The president’s relationship to story wasn’t limited to a particular political agenda. The notion was awe-inspiring, and no less alluring to any number of storytellers. The New York Times runs a series of author interviews entitled “By The Book”, and among the column’s questions was an exploratory one: if you could require the president to read one book, what would it be? Some interviewees towards the president’s advocacy (Louise Erdrich called Obama “an extraordinary advocate for Native Americans”, recommended Jaimy Gordon’s Lord of Misrule), while other acknowledged the president’s reputation as a bookworm (Jacqueline Woodson said that Obama and the First Lady had “probably read anything I’m just learning about”), while other authors dared to look forward, past the Obama presidency (Daniel Alarcon quipped that it “depends entirely on which president you’re speaking of. Obama? Whoever succeeds Obama? Their suggested reading lists might be so different as to exist in different wings of a very large library”).
And perhaps that last bit, as much as anything else, is what makes his successor’s prospects so damning: the absence of hope in his story. A rejection of hope in his narrative. After Obama, this is not simply striking, it feels absolutely unacceptable. Because, for many of us, an allegiance to narrative is what we came up on. We cannot imagine a world without it. A world without it is no world to live in. It’s a conclusion the protagonist of our country’s most famous bildungsroman reached:
That’s the whole trouble. You can’t ever find a place that’s nice and peaceful, because there isn’t any. You may think there is, but once you get there, when you’re not looking, somebody’ll sneak up and write “Fuck you” right under your nose.
Most working and middle class white Americans don’t feel that they have been particularly privileged by their race. Their experience is the immigrant experience — as far as they’re concerned, no one’s handed them anything, they’ve built it from scratch… So when they are told to bus their children to a school across town; when they hear that an African-American is getting an advantage in landing a good job or a spot in a good college because of an injustice that they themselves never committed; when they’re told that their fears about crime in urban neighborhoods are somehow prejudiced, resentment builds over time.
That was Obama speaking in the midst of the 2008 election. He hadn’t received the Democratic nomination yet, and Reverend Jeremiah Wright had just tanked his sail. But Obama praised him even so, just like he praised everyone else, and what felt like a ploy at the time proved to be an indelible part of his ethos. Instead of damning the rationales of racists and misogynists and homophobes, or exploiting their motives, or urging them to catch up with the globalized West, Obama diminished logic from the equation. He turned to nonjudgmental tropes. He told a story free of villains, or winners and losers. In the story Obama told, you weren’t garbage for disagreeing with him — your views were simply a product of your narrative. He strove to tell his in a way that had room for you, too.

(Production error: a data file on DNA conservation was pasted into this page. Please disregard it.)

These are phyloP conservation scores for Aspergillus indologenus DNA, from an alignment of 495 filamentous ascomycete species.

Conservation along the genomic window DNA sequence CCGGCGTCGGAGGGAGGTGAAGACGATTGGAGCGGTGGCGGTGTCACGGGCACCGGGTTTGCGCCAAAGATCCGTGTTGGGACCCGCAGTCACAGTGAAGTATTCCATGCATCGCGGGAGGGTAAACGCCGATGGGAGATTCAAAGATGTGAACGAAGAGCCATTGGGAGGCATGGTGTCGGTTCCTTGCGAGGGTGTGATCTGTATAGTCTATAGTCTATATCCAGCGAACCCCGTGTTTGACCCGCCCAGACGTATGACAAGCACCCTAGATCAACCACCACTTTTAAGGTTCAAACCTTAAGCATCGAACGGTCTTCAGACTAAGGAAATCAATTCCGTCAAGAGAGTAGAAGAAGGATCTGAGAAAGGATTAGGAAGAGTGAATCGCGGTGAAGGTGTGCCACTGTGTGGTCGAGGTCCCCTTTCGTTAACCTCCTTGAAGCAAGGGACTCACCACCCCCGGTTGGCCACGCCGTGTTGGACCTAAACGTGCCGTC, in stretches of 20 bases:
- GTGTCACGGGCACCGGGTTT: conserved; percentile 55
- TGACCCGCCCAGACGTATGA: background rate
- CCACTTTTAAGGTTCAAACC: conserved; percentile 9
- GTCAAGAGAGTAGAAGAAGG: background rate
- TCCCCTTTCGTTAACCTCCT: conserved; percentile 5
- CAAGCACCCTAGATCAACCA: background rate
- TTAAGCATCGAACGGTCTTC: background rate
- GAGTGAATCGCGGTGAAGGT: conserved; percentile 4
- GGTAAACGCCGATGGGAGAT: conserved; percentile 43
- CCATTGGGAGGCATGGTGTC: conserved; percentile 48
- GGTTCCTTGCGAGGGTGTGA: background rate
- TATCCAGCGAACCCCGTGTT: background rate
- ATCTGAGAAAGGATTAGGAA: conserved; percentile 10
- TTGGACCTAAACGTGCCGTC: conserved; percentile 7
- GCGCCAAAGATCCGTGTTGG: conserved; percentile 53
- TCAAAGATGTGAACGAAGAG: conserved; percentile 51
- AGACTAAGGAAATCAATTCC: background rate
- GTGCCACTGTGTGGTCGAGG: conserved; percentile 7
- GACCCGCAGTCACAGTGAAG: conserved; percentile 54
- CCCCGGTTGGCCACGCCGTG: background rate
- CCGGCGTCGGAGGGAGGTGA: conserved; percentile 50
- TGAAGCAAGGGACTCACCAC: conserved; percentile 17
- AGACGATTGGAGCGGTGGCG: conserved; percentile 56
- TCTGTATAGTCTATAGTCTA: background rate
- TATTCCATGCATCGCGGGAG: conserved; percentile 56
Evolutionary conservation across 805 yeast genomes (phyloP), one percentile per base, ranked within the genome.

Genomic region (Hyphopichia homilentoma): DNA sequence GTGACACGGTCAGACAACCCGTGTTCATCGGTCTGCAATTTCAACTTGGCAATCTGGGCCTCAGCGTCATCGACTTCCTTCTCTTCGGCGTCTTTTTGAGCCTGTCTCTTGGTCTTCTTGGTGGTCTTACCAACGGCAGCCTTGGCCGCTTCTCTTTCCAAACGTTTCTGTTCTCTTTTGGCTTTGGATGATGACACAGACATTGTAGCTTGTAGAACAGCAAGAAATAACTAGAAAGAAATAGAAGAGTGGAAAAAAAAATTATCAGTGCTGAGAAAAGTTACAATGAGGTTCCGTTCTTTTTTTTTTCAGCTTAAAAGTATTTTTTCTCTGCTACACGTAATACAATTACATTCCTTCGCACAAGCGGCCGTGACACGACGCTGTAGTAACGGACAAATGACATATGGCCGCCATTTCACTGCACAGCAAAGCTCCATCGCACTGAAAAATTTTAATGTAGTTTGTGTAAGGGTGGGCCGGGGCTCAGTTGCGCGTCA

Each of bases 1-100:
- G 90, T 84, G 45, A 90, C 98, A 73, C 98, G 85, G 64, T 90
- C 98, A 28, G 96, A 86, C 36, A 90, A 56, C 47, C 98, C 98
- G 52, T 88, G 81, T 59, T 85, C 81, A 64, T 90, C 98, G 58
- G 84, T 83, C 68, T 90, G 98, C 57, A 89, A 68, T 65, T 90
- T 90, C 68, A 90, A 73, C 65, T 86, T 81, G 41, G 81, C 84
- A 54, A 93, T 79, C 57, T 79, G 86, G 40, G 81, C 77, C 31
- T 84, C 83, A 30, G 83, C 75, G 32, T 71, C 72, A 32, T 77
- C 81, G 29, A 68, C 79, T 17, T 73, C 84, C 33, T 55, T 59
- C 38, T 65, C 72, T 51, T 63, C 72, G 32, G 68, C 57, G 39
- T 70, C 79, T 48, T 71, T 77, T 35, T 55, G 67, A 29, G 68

It’s possible that we won’t live to see the rise of another black president. But when Obama told us, all of us — the canvassers and the DREAMers and the doubters and the seniors and the soldiers and the gays and the racists and the Christians and the Mormons and the Moroccans and the Mexicans and anyone else who was willing to hope — that he really, truly, believed in us, and in our stories, we couldn’t help but believe him, because he believed it so ardently himself:
Show up. Dive in. Stay at it. Sometimes, you’ll win. Sometimes you lose. Presuming a reservoir of goodness in other people, that could be a risk. And there will be times when the process will disappoint you. But for those of us fortunate enough to have been part of this work and to see up close, let me tell you — it can energize and inspire. And more often than not, your faith in America and in Americans will be confirmed. Mine sure has been.
That, I think, was the take-away. That we be here. That we be present in the moment. The narrative — our narrative — can get away from us if we let it, because every society’s inevitability is an illusion, and if we do not take hold of our individual storylines one day we’ll look up and they’ll be gone.